Gilded beams of light break through dark clouds as an octopus wraps its tentacles around the curved tusks of two woolly mammoths. A flaming mandrill pushes his finger into the black earth and ignites a pool of gold. A small herd of ancient bulls gathers in darkness around a burning bush.
An aura of myth and mystery radiates from these small worlds, evoked by visual artist Clay Witt and his meticulous, multilayered process.
“It’s an imaginary landscape where things have fallen apart,” says Witt. “I don’t know whether I would call it pre-human or post-human, but I never put people in my work. It’s always animals or phenomena.”
Witt’s work explores the intersection of mythology and biology, the way that core imagery can provoke different stories while maintaining universal mystical appeal.
“I also like the idea of little cabals, little groups of animals, off in the woods at night, planning. Doing things when we’re not around,” he says.
His landscapes are massive, empty, lonely spaces punctuated by physically contrasting elements, like fire on water, dark wind and light air, the beatific peace of an elephant being consumed by phoenix flames.
Flames and clouds of gold, says Witt, are “a holy numinous signal from god knows where. It’s what makes things preternatural. It’s my visual semiotic announcement of the fact that this is something otherworldly.”
The reference, he adds, isn’t his—it’s a notion he sees echoed across many cultures. “In Islam it is flames around the heads. I always thought of the fire as just this kind of liminal thing. The Zoroastrians believed that the fire was a messenger that carried prayers up to God. It’s the source of our survival and it can destroy us. Fire is really humanity’s quotidian experience of the power of the divine. The way we experience it—it gives and takes away.”
The echoes of origin move throughout Witt’s latest exhibit, “As Above, So Below,” at New City Arts’ Welcome Gallery. Even the materials he uses to craft his layered, subtly 3-D works incorporate mineral, vegetal and animal materials.
“I start with a wooden panel, stretch linen across it, and then I attach a giant sheet of Japanese paper to get rid of the nap of the linen,” he says.
After layers of varnish and sanding, he’s got a foundation to which he applies paper trees or sea waves. More varnish—tinted with earth pigments like ground lapis lazuli, malachite, sepia and pink coral—glue the paper to the base. He then creates variegated sky and storm clouds by dumping on contrasting paint, moving and scrubbing it around with a sander to bring back colors to the front.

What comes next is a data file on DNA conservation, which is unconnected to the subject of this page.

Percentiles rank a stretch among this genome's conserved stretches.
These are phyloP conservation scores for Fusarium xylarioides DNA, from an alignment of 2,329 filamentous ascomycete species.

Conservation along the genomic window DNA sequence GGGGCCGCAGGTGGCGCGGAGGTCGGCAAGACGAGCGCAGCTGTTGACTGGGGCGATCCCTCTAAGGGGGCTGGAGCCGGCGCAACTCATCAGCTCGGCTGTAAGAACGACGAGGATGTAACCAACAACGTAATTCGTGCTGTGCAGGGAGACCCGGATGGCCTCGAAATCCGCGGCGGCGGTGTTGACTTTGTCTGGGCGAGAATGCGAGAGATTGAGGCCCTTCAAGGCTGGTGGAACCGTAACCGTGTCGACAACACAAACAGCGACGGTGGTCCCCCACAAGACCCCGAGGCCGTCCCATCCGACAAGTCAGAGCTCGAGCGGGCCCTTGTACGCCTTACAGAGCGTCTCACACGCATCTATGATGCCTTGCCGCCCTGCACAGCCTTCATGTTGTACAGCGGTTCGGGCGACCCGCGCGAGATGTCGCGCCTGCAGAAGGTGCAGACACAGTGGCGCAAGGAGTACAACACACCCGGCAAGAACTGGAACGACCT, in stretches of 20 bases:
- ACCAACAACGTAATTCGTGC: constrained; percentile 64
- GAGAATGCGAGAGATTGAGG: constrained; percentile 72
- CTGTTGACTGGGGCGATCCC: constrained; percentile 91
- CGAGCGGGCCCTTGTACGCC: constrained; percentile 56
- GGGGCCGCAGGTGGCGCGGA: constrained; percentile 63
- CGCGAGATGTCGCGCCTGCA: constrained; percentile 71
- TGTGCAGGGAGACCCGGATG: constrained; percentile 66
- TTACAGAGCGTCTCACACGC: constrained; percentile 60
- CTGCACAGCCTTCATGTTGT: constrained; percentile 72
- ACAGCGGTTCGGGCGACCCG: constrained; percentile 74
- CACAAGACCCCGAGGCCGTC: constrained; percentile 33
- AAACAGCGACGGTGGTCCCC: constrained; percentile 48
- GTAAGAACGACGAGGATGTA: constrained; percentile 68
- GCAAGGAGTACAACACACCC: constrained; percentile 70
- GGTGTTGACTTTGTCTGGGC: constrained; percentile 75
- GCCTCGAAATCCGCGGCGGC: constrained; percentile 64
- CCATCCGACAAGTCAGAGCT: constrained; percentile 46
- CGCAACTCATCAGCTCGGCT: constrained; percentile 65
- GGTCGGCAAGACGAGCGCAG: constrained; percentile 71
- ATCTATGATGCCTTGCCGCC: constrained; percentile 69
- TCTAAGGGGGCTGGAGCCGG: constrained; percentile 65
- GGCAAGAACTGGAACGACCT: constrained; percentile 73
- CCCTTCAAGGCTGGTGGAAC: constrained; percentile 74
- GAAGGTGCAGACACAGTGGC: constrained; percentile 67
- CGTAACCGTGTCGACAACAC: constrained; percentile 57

“I have to fight with it,” he says. “I’m trying to give it a kind of organic, decayed, ruined quality.”
This moody backdrop allows him to paint on gesso, a gelatin-like mixture that dries into a hard, raised surface. After polishing, shaping and cutting the gesso into trees, bushes, flames or other signs, he typically gilds these gently raised forms. “I’m dealing with very shallow relief to create a sense of space,” he says.
Finally, Witt uses a printmaking technique called intaglio to etch fine graphic details into his panels.
The entire process takes a long time, such that he only completes four or five large (4’x6′) pieces a year. “I don’t make dozens and choose the best one.”
Though his work has gotten more narrative over the years, Witt’s been using the same technique for the last 20-plus years.
It began with his time as a UVA undergrad in professor Dean Dass’ printmaking classroom. “Dean considered [printmaking] an image-making tool, not a way to make multiples of things. As with cut paper, it provides graphic contrast with the very organic quality of the medium.”
After graduating with his degree in printmaking and sculpture, Witt received his MFA in painting from University of Massachusetts, Amherst. He also studied Islamic art, pursuing his interest in Arabic calligraphy through a Fulbright scholarship to Syria.
“I lived in Damascus for just under two years and apprenticed to a master calligrapher,” he says. “That experience taught me a lot about rhythm and placement and balance.”
Eventually, Witt settled back in Charlottesville, where he began his current project.
“I just began working, and it became clear I was working toward a larger vision. I’ve just been slogging away with varying degrees of success,” he says. “I’m building scenes from this world, and it’s a journey. At a certain point, the what and the where might reveal itself to me.”
He explains he doesn’t plan or make drawings. He simply receives a vision and has to get it out.
Like an ongoing dream, Witt’s work seems like an attempt to give voice to a collective human unconscious—the one that speaks through the language of myth.
“It all goes back to the hero’s journey, and, in my case, creating a mythology because our own mythologies are so politicized,” he says.
The pursuit of such resonance is the chief means by which artists and proto-scientists attempted to make meaning of the universe.
“There’s a hermetic saying from the early alchemist tradition that posited that the macrocosm and the microcosm have similar forms,” Witt says.
Asked to describe the microcosm of his current exhibit in the macrocosm of his grand design, Witt pauses. “You’re asking me to pin down something I don’t understand. This is a continuation of everything else. It’s one more step on the way.”
As above, so below, you might say.